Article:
Mississippi Bass Fishing
Mississippi bass fishing presents a nice problem.
Where to start fishing? Do you want quality or quanity?
Do you want a trophy bass or a stringer of smaller bass?
Or, do you want a hard fought battle with something besides bass?
Let's look around the state and see what is available to anglers.
Mississippi is bordered on the west by the Mississippi River.
The Tennessee-Tombigbee Waterway runs through parts of the east side. On the southern shore is the Gulf of Mexico.
The opportunities are endless for almost any kind of fishing.
So let’s make a list of some of the fishing venues in the state:
1.Tennessee River, which includes Pickwick Lake bordering the extreme northeast corner of the state.
2.Mississippi River and all its oxbow lakes.
4.Gulf of Mexico
5.Reservoirs, lakes, and rivers.
6.State park lakes scattered around the state.
7.Private lakes and ponds.
There are so many places to consider. But what is this web site page about?
Mississippi bass fishing!..So let’s start at the top and talk about some bass fishing holes.
Pickwick Lake is the first in a series of lakes on the Tennessee River.
Pickwick Lake starts in Tennessee, borders Mississippi for about ten miles and ends in Alabama at the Wilson Dam.
This lake has always had the reputation of producing trophy smallmouth bass.
Growing in warmer southern waters is part of the reason for their size.
What most anglers don’t know is Pickwick Lake is also a haven for trophy largemouth bass.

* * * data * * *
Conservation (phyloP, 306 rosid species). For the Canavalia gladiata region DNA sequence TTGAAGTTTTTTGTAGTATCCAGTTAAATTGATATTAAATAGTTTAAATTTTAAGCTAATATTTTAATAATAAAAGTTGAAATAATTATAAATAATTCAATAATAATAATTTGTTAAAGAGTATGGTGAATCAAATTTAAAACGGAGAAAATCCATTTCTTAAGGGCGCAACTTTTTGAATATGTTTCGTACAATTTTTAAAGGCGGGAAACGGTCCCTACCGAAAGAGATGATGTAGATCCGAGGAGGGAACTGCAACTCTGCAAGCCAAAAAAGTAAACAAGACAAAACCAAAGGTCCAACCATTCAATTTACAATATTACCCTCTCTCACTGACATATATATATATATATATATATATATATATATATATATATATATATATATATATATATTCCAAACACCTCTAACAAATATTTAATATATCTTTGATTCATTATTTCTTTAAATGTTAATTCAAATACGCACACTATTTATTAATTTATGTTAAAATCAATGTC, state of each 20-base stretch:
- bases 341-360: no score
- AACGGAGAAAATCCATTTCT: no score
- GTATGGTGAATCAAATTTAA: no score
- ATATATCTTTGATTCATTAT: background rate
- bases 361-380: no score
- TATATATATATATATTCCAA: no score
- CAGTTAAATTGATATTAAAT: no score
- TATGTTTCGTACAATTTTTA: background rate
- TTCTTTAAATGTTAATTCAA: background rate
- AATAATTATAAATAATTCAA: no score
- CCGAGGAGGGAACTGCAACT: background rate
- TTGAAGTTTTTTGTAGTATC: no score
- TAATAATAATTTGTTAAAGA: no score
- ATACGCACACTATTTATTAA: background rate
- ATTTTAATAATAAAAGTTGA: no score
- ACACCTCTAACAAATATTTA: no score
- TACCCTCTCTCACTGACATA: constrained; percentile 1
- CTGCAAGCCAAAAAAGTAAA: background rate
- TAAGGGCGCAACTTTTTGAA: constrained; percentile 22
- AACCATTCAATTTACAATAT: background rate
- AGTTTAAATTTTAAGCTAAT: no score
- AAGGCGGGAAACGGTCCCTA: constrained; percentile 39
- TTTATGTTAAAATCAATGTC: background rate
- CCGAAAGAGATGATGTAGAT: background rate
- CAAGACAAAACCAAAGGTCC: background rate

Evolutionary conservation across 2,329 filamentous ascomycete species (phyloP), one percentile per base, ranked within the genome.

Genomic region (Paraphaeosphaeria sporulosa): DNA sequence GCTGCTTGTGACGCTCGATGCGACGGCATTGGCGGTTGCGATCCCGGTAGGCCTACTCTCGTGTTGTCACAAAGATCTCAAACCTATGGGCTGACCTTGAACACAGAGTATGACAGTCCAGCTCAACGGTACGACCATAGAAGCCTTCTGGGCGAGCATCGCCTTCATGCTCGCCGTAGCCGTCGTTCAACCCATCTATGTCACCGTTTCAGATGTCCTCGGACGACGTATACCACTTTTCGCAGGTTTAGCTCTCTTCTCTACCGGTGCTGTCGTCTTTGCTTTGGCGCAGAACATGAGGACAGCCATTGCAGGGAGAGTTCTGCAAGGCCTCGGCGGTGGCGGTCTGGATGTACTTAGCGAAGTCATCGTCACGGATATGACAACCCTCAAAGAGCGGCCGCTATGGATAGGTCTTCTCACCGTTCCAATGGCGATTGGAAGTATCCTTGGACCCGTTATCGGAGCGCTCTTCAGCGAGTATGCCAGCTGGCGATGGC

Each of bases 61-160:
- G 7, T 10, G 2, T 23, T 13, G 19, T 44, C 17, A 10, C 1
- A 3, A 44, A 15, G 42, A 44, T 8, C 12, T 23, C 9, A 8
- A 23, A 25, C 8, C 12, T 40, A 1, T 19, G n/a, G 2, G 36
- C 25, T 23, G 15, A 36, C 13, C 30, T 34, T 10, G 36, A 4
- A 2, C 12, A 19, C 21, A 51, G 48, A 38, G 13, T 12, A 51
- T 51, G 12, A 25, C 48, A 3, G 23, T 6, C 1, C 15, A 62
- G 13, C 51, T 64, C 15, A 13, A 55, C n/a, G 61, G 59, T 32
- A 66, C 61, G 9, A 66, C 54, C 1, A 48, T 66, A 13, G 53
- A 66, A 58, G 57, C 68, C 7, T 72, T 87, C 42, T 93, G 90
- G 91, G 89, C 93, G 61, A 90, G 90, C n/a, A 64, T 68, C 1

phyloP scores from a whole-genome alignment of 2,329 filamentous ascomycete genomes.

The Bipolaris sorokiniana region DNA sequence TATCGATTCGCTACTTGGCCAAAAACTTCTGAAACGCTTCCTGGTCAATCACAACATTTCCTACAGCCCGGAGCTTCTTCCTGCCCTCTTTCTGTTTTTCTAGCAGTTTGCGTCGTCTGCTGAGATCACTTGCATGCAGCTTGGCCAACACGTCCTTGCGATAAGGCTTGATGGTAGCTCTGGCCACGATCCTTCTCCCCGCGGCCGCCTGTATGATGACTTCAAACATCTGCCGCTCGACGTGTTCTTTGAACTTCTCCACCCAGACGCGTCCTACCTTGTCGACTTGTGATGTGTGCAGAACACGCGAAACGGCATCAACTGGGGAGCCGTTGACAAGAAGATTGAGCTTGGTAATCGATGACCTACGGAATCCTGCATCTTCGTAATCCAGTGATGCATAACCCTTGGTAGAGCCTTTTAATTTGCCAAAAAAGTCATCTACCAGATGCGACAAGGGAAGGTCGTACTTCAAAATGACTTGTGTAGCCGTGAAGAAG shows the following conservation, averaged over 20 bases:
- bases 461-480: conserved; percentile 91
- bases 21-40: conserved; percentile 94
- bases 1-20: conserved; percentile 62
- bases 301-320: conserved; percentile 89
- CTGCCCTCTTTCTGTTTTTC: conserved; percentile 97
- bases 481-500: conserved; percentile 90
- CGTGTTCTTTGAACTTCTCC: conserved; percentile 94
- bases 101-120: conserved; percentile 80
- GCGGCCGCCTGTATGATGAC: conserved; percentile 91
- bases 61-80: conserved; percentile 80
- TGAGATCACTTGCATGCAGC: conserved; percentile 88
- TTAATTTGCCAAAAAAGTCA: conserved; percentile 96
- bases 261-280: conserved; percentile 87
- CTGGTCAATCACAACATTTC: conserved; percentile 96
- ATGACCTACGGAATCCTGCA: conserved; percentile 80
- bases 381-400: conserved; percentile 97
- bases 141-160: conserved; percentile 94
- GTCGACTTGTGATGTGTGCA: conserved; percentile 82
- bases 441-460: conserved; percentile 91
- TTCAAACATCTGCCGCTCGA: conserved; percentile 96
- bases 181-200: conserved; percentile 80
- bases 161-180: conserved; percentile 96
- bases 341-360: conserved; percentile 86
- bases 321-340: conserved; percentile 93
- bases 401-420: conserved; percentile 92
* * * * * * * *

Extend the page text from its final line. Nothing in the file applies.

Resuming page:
And some of the best largemouth bass fishing spots are in the ten miles of Mississippi waters.
Bobby Cleveland, an outdoors writer for the Clarion-Ledger of Jackson, Mississippi, wrote an article about his experience of fishing for largemouth bass in the Mississippi waters of Pickwick Lake.
He wrote the article for Game & Fish magazine. If you like pulling big bass in the boat, read that article
There are facilities on both sides of the lake, including lodging, rental cabins, camp sites and marinas.
J.P. Coleman State Park in Mississippi, sits on a bluff overlooking the Tennessee River and Pickwick Lake.
Tennessee-Tombigbee Waterway begins at Yellow Creek coming off Pickwick Lake on the Mississippi side.
It runs down through east Mississippi, flirting with the border until it crosses into west Alabama, finally connecting with the Tombigbee River.
The waterway is a transportation link to the Gulf of Mexico.
The U.S. Army Corps of Engineers built it 234 miles long, 300 feet wide and 9 feet deep.
It connects to old lakes and ponds along the way.
44,000 water surface acres is divided into ten main lakes by locks and dams.
Largemouth bass, smallmouth, catfish and many other species can be caught in these waters.
There are many parks and camps along the way.
Click this link to read more information about Mississippi bass fishing on the Tenn-Tom Waterway.
Sardis Lake sits 50 miles south of Memphis, Tn. and 9 miles southeast of Sardis, MS, just off I-55.
The lake covers 58,500 acres. It has over 500 campsites plus several swimming beaches and boat ramps.
John W. Kyle State Park is located on the southwest tip of the lake.
This park is rated in the Top 100 State Parks in America so
make your reservations here.
Enid Lake is located about 72 miles south of Memphis and just a few miles below Sardis on I-55.
The lake covers 44,000 acres and is known for its camping and recreational opportunities.
Enid’s Persimmon Hill Campground has twice been selected as one of America’s Top 100 Family Campgrounds.
As a testament to the wildlife management in Mississippi, Enid Lake has been recognized as one of America’s Top Ten Fishing Spots.
Mississippi bass fishing and family camping go hand in hand in this part of the country.
Grenada Lake is about ten miles south of Enid down I-55.